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 CoQ10 and breast cancer  
The following is one in an ongoing series of columns entitled Natural Medicine Research by . View all columns in series
Ray Sahelian CoQ10, also known as ubiquinone or ubiquinol, is a naturally occurring nutrient normally present in our bodies and available through foods (especially fish or meats) and supplements. In addition to being an antioxidant, it plays a significant role in the energy system of each of our cells. Some researchers are tempted to call CoQ10 a vitamin. A study conducted in Denmark in 1994 showed patients with breast cancer given CoQ10 fared better than those without it. In order to better understand the role of CoQ10 in breast cancer, a recent clinical trial including 200 women hospitalized for the biopsy of a breast tumor was conducted. CoQ10 blood concentrations were determined simultaneously with vitamin E plasma concentrations. A coenzyme Q10 deficiency was noted both in both cancers and non-malignant breast tumors, while vitamin E concentrations were within the normal range. A correlation was shown between the intensity of the deficiency and the bad prognosis of the breast disease. In other words, the more serious the cancer, the less CoQ10 was present in the blood. The researchers state that since pro-oxidants may promote tumor formation, CoQ10 supplementation in breast cancer could be relevant.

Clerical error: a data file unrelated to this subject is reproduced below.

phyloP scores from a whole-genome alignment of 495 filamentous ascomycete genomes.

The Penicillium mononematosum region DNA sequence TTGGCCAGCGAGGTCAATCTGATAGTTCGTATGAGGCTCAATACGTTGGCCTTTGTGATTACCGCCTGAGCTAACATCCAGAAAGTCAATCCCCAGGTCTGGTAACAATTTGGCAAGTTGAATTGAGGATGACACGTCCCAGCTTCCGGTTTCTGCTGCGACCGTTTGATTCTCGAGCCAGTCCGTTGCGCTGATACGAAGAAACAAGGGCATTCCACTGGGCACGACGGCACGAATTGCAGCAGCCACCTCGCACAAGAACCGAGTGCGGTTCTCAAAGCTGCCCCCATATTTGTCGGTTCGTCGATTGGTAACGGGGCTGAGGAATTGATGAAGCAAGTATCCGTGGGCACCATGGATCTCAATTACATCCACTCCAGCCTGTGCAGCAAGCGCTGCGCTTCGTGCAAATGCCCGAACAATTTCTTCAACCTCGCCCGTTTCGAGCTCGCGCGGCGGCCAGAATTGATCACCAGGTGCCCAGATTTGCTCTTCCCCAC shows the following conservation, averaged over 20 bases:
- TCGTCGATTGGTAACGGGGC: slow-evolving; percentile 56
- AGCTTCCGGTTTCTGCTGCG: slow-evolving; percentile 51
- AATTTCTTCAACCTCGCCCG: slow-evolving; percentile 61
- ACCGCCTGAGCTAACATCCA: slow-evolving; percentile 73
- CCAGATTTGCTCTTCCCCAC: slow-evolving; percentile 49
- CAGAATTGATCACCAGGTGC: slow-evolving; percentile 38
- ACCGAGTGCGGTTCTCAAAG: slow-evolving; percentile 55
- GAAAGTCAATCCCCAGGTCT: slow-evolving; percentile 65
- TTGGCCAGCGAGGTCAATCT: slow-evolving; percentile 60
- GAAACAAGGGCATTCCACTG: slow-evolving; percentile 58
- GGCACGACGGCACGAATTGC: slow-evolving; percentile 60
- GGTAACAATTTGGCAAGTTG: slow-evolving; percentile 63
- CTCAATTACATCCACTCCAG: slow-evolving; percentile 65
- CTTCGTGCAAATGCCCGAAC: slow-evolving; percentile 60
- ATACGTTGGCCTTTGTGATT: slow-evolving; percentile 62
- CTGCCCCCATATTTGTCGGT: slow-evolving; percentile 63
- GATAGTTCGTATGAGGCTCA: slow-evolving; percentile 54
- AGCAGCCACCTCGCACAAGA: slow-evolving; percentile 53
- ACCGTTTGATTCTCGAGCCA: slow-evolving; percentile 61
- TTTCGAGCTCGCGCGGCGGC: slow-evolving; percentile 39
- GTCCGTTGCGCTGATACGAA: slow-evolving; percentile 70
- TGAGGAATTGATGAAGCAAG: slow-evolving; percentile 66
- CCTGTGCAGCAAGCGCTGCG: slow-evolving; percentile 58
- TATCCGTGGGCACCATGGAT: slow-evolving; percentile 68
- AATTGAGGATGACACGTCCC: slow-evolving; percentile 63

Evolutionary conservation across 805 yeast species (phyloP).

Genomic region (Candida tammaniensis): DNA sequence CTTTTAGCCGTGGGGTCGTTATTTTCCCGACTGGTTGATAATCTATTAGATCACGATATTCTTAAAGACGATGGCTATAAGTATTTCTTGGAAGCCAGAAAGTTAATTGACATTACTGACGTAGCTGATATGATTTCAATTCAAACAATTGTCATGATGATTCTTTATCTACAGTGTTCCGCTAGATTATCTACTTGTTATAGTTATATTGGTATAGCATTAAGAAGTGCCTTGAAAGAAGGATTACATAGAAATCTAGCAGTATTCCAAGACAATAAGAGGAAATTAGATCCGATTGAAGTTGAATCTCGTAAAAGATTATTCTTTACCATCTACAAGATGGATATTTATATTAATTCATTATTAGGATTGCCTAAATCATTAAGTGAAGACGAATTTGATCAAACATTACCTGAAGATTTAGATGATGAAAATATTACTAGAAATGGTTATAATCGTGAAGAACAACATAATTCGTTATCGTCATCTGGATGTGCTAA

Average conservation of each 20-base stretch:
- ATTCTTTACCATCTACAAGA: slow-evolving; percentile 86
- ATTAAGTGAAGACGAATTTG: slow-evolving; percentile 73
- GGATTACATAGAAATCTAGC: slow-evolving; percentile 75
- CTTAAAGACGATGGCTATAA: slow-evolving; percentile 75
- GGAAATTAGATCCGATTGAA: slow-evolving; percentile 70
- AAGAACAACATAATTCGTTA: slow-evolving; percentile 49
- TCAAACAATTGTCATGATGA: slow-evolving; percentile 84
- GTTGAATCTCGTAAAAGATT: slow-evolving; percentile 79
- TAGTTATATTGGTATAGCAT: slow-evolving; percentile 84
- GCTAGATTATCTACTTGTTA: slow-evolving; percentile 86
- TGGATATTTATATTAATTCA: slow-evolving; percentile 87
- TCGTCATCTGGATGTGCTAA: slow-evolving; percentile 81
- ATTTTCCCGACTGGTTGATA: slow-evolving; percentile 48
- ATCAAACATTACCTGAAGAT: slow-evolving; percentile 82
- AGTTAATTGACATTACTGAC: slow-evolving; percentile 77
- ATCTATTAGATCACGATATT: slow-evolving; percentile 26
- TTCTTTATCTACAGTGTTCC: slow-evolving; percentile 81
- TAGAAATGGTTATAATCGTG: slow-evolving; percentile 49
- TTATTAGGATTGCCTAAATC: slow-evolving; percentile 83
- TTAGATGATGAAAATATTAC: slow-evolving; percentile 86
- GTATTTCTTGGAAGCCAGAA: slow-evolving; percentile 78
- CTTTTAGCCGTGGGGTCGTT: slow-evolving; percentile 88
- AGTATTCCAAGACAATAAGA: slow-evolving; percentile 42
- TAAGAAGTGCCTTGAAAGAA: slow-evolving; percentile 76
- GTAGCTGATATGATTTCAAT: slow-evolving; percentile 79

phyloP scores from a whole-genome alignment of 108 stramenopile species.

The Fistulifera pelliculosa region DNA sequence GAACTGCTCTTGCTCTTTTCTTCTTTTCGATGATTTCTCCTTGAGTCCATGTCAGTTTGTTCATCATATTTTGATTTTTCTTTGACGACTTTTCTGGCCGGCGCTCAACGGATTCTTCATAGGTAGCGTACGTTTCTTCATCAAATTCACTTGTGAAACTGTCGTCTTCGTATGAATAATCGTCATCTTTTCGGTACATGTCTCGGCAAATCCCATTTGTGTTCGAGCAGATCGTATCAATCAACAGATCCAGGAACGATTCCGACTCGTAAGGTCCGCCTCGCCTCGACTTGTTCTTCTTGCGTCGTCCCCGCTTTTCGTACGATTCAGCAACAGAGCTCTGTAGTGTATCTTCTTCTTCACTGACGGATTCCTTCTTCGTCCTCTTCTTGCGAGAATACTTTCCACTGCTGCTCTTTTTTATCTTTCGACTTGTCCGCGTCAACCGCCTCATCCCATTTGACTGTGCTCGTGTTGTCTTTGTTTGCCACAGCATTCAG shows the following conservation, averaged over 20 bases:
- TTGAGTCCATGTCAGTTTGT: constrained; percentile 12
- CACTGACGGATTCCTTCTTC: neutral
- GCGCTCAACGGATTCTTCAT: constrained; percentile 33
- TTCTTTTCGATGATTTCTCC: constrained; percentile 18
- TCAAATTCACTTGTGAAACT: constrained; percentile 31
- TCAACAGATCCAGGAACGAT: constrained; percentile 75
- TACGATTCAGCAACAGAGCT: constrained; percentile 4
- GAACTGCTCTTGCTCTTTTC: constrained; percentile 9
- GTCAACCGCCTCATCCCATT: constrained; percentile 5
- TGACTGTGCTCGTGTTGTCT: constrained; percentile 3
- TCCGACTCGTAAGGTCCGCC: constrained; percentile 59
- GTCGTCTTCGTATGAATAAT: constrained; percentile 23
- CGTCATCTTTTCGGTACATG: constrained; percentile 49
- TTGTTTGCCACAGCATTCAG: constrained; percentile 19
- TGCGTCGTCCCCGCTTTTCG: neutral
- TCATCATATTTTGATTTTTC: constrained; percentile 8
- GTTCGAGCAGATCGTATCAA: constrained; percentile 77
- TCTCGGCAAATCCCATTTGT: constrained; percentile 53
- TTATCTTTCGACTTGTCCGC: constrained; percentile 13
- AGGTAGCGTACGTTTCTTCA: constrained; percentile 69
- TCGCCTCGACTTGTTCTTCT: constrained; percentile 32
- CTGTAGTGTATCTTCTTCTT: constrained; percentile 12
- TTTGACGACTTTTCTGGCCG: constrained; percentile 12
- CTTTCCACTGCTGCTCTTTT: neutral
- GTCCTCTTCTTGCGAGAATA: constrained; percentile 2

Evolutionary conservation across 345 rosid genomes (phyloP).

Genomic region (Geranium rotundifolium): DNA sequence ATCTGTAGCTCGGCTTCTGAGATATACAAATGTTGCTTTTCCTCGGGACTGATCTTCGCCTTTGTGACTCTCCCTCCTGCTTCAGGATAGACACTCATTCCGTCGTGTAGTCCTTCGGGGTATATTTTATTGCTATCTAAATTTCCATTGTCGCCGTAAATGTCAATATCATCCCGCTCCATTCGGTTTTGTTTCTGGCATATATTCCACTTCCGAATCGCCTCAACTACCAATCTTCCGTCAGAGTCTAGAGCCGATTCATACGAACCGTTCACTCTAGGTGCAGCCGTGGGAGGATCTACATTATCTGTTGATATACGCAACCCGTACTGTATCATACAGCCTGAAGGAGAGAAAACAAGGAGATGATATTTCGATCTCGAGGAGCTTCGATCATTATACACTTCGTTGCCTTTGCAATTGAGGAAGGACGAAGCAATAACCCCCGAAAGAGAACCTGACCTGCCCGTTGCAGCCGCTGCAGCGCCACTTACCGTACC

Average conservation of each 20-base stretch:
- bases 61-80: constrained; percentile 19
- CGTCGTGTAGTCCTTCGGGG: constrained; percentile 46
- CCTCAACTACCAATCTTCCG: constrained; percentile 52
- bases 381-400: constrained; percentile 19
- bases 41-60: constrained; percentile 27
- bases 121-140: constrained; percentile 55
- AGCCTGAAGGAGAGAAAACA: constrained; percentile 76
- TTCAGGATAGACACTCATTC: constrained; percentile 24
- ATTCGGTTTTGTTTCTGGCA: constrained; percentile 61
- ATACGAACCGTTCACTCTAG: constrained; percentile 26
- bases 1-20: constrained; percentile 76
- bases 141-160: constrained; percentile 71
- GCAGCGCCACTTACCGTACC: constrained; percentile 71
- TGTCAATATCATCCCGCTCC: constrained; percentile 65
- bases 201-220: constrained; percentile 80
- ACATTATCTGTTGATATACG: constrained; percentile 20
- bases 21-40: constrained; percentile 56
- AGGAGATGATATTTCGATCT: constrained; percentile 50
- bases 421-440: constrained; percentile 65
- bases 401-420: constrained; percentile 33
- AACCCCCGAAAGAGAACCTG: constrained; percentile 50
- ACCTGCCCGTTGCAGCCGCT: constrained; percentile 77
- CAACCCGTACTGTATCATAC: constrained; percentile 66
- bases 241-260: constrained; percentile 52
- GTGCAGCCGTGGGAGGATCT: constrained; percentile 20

Comments: We should keep in mind that reliance on preliminary studies is not wise when it comes to cancer therapy. Sometimes additional studies done with a particular nutrient do not lead to the same outcome. However, these two studies are encouraging, and one should certainly consider the addition of CoQ10 and probably other antioxidants if stricken with cancer, particularly breast cancer. However, until we learn more, we should not stop the use of other more accepted therapies for breast cancer and gamble exclusively on CoQ10.

A reasonable dose of CoQ10 would be 30 or 60 mg taken in the morning. Higher dosages can cause overstimulation.

Jolliet P. Plasma coenzyme Q10 concentrations in breast cancer: prognosis and therapeutic consequences. Int J Clin Pharmacol Ther 1998 Sep;36(9):506-9 Lockwood K, Moesgaard S, Folkers K. Partial and complete regression of breast cancer in patients in relation to dosage of coenzyme Q10. Biochemical and Biophysical Research Communication 199:1504-1508, 1994.

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 About The Author
Ray Sahelian, M.D., is a popular and respected physician who has been seen on numerous television programs including NBC Today, Dateline NBC, and CNN, and quoted by countless major magazines such as Newsweek He......moreRay Sahelian MD
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